Livin’ the dream won’t come easily

“I want to live my dream, but…”

I can’t even begin to tell you how many times I’ve heard this. Over and over again people write to say they want to do xyz, but there’s always a reason. An excuse, if you will, why they can’t.

The only difference between obstacles and stepping stones is the way in which we use themYes, there are valid reasons why people may not be able to live their dream. Maybe they are responsible for taking care of elderly parents or maybe their health isn’t what it used to be. There are reasons why some people simply can’t achieve a dream.

Justin over at The Great Family Escape wrote a great post a while ago about that very idea. He says, “People lose their jobs.  They lose their spouses.  They lose their children.  Kids are born to parents that can not care for themselves, and parents have children that will always need constant care.  People get hurt.  People get cancer.  People get stuck in situations that, despite all their hard work and mindfulness, they simply could not control.  Life just happens.”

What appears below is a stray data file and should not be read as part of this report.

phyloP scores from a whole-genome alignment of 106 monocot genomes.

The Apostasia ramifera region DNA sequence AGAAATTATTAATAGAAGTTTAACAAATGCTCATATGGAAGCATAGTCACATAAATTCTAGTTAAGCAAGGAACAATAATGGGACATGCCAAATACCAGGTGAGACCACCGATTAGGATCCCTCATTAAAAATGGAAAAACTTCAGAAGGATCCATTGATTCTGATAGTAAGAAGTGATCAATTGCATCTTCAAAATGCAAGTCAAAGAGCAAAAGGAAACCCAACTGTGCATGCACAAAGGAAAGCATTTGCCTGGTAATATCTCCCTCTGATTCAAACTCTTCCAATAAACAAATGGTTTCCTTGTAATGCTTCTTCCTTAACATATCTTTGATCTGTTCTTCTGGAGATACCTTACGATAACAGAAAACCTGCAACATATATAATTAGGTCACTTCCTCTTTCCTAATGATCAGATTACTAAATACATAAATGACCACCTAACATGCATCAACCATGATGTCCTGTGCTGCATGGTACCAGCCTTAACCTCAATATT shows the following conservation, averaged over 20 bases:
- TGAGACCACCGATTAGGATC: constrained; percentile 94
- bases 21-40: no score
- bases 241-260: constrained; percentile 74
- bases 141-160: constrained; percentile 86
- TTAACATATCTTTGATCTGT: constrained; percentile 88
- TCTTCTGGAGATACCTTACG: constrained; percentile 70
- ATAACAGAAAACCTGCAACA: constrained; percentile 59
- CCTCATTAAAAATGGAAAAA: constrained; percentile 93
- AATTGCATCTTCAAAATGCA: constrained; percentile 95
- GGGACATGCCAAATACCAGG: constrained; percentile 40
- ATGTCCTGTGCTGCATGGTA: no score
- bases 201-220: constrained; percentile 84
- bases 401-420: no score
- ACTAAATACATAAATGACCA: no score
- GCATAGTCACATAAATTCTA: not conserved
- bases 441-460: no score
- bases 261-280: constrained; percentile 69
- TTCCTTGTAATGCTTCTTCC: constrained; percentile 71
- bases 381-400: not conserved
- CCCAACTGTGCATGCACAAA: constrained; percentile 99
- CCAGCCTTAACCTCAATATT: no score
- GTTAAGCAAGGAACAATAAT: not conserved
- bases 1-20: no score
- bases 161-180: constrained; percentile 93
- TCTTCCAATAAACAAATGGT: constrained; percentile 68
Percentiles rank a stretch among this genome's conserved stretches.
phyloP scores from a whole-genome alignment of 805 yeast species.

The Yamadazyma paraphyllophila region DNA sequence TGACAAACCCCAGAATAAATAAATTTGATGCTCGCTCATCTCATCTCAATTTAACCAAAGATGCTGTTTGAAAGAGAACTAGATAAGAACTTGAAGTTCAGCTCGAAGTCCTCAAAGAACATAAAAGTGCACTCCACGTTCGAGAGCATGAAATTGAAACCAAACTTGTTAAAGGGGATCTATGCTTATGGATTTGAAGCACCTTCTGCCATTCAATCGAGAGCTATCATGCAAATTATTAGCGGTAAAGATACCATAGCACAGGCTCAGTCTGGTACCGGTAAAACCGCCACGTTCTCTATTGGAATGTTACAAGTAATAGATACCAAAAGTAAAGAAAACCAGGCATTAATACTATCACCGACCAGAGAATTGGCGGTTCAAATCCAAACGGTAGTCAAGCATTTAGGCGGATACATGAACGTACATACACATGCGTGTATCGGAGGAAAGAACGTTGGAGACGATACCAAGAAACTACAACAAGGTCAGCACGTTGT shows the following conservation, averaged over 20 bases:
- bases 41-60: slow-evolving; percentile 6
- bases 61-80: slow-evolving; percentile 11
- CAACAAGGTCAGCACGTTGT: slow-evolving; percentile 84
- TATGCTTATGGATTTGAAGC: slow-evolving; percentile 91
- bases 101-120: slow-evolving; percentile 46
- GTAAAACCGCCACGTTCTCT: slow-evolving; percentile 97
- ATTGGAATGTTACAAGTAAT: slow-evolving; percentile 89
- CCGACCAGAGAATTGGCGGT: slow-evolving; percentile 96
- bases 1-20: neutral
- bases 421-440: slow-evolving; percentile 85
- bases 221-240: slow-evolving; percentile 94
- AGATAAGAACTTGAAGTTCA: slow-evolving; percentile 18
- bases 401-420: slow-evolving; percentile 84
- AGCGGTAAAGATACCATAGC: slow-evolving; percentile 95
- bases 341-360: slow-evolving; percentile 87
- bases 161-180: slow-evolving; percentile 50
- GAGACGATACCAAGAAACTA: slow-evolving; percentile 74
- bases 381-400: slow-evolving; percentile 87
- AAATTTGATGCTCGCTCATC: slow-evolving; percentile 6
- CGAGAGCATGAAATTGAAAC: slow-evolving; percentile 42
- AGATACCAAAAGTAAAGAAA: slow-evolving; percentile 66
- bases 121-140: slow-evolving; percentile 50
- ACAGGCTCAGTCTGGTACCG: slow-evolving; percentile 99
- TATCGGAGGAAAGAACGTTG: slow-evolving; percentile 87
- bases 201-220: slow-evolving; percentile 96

For those people, there is a real reason why they can’t live their dream. For most, there are excuses.

I know many people look at us and our journey to the ends of the world and feel it just happened. It’s like the journey was handed to us on a silver platter and we didn’t have to work to make it happen at all.

Packing up the house

We packed many boxes to store in the barn

That’s simply not the way it was.

Although the financial side of our journey was fairly easy to figure out, there were other aspects that were anything but. Each and every one of those things could have been enough to cause us to call it all off.

In order for us to get on that plane to Alaska, it was a solid year of non-stop, dedicated, all-consuming preparation.